• African Gold-Salt Trade – Arab and Berber traders took salt from the Sahara to West Africa in exchange for gold; African traders also crossed the Sahara to trade gold for salt in North Africa; cloth and weapons from Mediterranean ports taken to West Africa; powerful rulers in Ghana and Mali regulated the gold trade in West Africa
NewWH.4J Summarize the changes resulting from the Mongol invasions of Russia, China, and the Islamic world.

Summarize

CHANGES RESULTING FROM MONGOL INVASIONS OF RUSSIA, CHINA, AND ISLAMIC WORLD

Including, but not limited to:

  • Genghis Khan’s unification of the nomadic tribes in northeast Asia facilitated the eventually consolidation of a vast Eurasian empire
  • Russia
    • Fall of Kiev (1240)
    • Russian religion and culture permitted to continue as long as high tributes were paid; as a tribute state the practice of serfdom expands
    • Isolation from Western Europe prevents spread of new ideas and inventions
    • Moscow emerges as a major city
    • Ivan III assumes the title of czar and achieves a bloodless standoff at the Ugra River that leads to separation from the Mongols
  • China
    • Northern China conquered by Ögedei (Genghis Khan’s son) in 1234
    • Kublai Khan, completes the capture of southern China
    • China united for the first time in 300 years
    • Mongol control over Asia opens China to foreign contacts and trade (Marco Polo)
  • Islamic world
    • Hulagu (grandson of Genghis Khan) captures Baghdad and has over 10,000 people killed
    • End of Seljuk Turkish rule after the capture of the Sultanate of Rum in Anatolia
    • Poor administration of captured regions leads to dissolution of the Mongol Empire and rise of the Ottoman Turks
NewWH.15 Geography. The student understands the impact of geographic factors on major historic events and processes. The student is expected to:
NewWH.15A Locate places and regions of historical significance directly related to major eras and turning points in world history.

Locate

PLACES, REGIONS OF HISTORICAL SIGNIFICANCE RELATED TO MAJOR ERAS AND TURNING POINTS

Including, but not limited to:

  • Post-Classical Era (600-1450)
    • Byzantine Empire, Constantinople, Black Sea
    • Sahara Desert, Ghana, Mali
    • The Americas – Bering Strait, Mesoamerica, Andes Mountains, Chichen Itza, Tenochtitlan
    • Rise of Islam – Arabia, Mecca, Baghdad, Cairo, Spain, Iberian Peninsula, Jerusalem, Holy Land
    • Mongol Empire – Mongolia, Moscow
    • East Asia – Korea, Japan, Angkor Wat, Beijing, Tang China, Song China, Chang’an, Guangzhou
    • Europe – France, Normandy, Charlemagne’s Empire, England, Hastings, Paris, London, Holy Roman Empire
NewWH.15B

Analyze the influence of human and physical geographic factors on major events in world history such as the development of river valley civilizations, trade in the Indian Ocean, and the opening of the Panama and Suez canals.

Analyze

INFLUENCE OF PHYSICAL AND HUMAN GEOGRAPHIC FACTORS

Including, but not limited to: 

  • Trade in the Indian Ocean
    • Trade divided into an Arab zone, Indian zone and Chinese zone; thrived for years prior to the arrival of Europeans
    • Arab traders spread Islam to East Africa
    • Arab slavery trade along East African coast; later influences the European slavery trade
    • Piracy (both historic and contemporary)
    • European voyages of exploration bring spices from the East Indies and contribute to the Commercial Revolution in Europe
NewWH.22 Culture. The student understands the history and relevance of major religious and philosophical traditions. The student is expected to:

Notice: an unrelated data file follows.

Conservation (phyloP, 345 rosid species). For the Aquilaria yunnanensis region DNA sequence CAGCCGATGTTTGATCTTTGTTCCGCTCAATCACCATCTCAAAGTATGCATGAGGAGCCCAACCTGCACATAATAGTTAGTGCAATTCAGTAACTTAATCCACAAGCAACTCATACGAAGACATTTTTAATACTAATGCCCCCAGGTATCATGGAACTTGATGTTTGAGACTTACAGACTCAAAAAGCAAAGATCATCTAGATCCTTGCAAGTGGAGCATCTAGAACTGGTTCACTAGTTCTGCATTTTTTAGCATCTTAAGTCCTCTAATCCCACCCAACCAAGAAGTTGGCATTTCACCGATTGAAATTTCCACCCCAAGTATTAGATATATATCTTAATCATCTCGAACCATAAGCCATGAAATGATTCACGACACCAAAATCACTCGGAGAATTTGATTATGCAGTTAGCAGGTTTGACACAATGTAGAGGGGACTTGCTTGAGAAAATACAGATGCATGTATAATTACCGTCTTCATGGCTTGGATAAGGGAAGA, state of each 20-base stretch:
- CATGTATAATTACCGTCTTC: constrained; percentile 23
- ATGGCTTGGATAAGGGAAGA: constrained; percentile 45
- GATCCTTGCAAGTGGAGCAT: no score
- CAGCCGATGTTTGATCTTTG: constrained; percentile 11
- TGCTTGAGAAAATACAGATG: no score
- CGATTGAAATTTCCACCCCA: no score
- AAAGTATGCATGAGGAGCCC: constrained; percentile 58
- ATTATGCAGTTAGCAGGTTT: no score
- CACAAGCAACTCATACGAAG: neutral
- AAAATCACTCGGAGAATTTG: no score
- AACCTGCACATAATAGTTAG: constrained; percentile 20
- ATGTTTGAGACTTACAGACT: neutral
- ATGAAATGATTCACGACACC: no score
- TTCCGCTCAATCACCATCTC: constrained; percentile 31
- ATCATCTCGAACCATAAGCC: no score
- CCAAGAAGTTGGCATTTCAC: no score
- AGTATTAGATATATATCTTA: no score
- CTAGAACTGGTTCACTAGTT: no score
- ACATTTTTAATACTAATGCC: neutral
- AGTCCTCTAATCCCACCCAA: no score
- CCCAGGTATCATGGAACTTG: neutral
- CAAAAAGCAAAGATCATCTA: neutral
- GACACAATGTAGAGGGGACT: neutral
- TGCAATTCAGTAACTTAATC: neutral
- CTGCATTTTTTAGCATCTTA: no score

NewWH.22C Identify examples of religious influence on various events referenced in the major eras of world history.

Identify

RELIGIOUS INFLUENCE

Including, but not limited to

Post-Classical Era (600-1450)

  • Christianity served as a cultural unifying force in Western Europe, providing Christians with a sense of security and a religious community.
  • At the local level, the church was the religious and social center. People met there for service, social gatherings and festive celebrations.
  • Pope Urban II used the promise of salvation to attract knights to fight in the Crusades.
  • Many had religious motivations for participation in the Crusades.
  • Islam served as a cultural unifying force bringing together many ethnic groups.
  • Islamic merchants facilitated trade, which spread Arabic. In Africa Arabic mixes with Bantu to create Swahili.

 

NewWH.28 Social studies skills. The student understands how historians use historiography to interpret the past and applies critical-thinking skills to organize and use information acquired from a variety of valid sources, including technology. The student is expected to:
NewWH.28E Analyze information by sequencing, categorizing, identifying cause-and-effect relationships, comparing, contrasting, finding the main idea, summarizing, making generalizations and predictions, drawing inferences and conclusions, and developing connections between historical events over time.

Analyze

INFORMATION BY

Including, but not limited to:

  • Sequencing refers to the practice of arranging items in a specific order. Most commonly in social studies this is done with events either sequenced by absolute chronology or exact date of by relative chronology or placing events in chronological order without necessarily identifying exact dates
  • Categorizing refers to the practice of placing items in particular groups.
  • Identifying cause-and-effect relationships is a common skill applied in historical analysis to examine change over time.
  • Comparing and contrasting refers to examination of similarities and differences.
  • Finding the main idea is a literacy skill applied to the examination most often of textual and visual sources.
  • Summarizing is a literacy skill utilized to condense information to a concise version.
  • Making generalizations and predictions is facilitated by the examination of patterns. Generalizations are general statements that should be based on the evidence presented by patterns so predictions can be made based on that pattern.